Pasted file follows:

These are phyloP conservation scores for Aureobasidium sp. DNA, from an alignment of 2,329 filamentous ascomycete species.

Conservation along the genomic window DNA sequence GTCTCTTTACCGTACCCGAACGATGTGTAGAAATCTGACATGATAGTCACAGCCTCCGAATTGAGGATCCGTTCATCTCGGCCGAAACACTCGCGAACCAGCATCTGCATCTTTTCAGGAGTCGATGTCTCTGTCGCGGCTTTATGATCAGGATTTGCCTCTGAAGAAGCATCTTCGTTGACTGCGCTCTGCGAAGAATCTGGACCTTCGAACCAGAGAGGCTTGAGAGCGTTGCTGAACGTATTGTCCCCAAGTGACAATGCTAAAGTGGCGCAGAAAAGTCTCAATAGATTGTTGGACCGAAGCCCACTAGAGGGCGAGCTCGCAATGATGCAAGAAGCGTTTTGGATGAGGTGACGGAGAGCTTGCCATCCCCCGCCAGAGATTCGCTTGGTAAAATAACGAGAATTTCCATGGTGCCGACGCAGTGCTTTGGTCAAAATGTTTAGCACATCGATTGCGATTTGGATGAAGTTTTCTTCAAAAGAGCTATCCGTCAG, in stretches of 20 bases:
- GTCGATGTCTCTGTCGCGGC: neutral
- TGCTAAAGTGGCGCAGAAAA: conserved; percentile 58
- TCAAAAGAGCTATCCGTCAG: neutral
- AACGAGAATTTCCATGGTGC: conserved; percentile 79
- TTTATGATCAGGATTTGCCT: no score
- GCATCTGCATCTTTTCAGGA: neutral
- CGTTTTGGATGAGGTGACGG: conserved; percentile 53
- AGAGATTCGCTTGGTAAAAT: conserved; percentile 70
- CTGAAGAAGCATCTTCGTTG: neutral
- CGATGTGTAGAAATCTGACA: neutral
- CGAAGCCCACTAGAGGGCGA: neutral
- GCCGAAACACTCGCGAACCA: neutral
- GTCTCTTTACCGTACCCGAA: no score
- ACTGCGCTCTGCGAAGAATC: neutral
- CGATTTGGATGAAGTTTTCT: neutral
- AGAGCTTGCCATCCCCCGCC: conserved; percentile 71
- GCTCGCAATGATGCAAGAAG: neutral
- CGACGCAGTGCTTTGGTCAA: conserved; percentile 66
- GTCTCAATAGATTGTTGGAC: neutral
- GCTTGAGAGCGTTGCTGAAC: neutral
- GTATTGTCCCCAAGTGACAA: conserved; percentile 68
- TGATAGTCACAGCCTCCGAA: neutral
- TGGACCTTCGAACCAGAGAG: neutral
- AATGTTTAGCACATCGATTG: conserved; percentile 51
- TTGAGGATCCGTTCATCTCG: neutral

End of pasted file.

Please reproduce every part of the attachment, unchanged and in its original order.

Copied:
These are phyloP conservation scores for Aureobasidium sp. DNA, from an alignment of 2,329 filamentous ascomycete species.

Conservation along the genomic window DNA sequence GTCTCTTTACCGTACCCGAACGATGTGTAGAAATCTGACATGATAGTCACAGCCTCCGAATTGAGGATCCGTTCATCTCGGCCGAAACACTCGCGAACCAGCATCTGCATCTTTTCAGGAGTCGATGTCTCTGTCGCGGCTTTATGATCAGGATTTGCCTCTGAAGAAGCATCTTCGTTGACTGCGCTCTGCGAAGAATCTGGACCTTCGAACCAGAGAGGCTTGAGAGCGTTGCTGAACGTATTGTCCCCAAGTGACAATGCTAAAGTGGCGCAGAAAAGTCTCAATAGATTGTTGGACCGAAGCCCACTAGAGGGCGAGCTCGCAATGATGCAAGAAGCGTTTTGGATGAGGTGACGGAGAGCTTGCCATCCCCCGCCAGAGATTCGCTTGGTAAAATAACGAGAATTTCCATGGTGCCGACGCAGTGCTTTGGTCAAAATGTTTAGCACATCGATTGCGATTTGGATGAAGTTTTCTTCAAAAGAGCTATCCGTCAG, in stretches of 20 bases:
- GTCGATGTCTCTGTCGCGGC: neutral
- TGCTAAAGTGGCGCAGAAAA: conserved; percentile 58
- TCAAAAGAGCTATCCGTCAG: neutral
- AACGAGAATTTCCATGGTGC: conserved; percentile 79
- TTTATGATCAGGATTTGCCT: no score
- GCATCTGCATCTTTTCAGGA: neutral
- CGTTTTGGATGAGGTGACGG: conserved; percentile 53
- AGAGATTCGCTTGGTAAAAT: conserved; percentile 70
- CTGAAGAAGCATCTTCGTTG: neutral
- CGATGTGTAGAAATCTGACA: neutral
- CGAAGCCCACTAGAGGGCGA: neutral
- GCCGAAACACTCGCGAACCA: neutral
- GTCTCTTTACCGTACCCGAA: no score
- ACTGCGCTCTGCGAAGAATC: neutral
- CGATTTGGATGAAGTTTTCT: neutral
- AGAGCTTGCCATCCCCCGCC: conserved; percentile 71
- GCTCGCAATGATGCAAGAAG: neutral
- CGACGCAGTGCTTTGGTCAA: conserved; percentile 66
- GTCTCAATAGATTGTTGGAC: neutral
- GCTTGAGAGCGTTGCTGAAC: neutral
- GTATTGTCCCCAAGTGACAA: conserved; percentile 68
- TGATAGTCACAGCCTCCGAA: neutral
- TGGACCTTCGAACCAGAGAG: neutral
- AATGTTTAGCACATCGATTG: conserved; percentile 51
- TTGAGGATCCGTTCATCTCG: neutral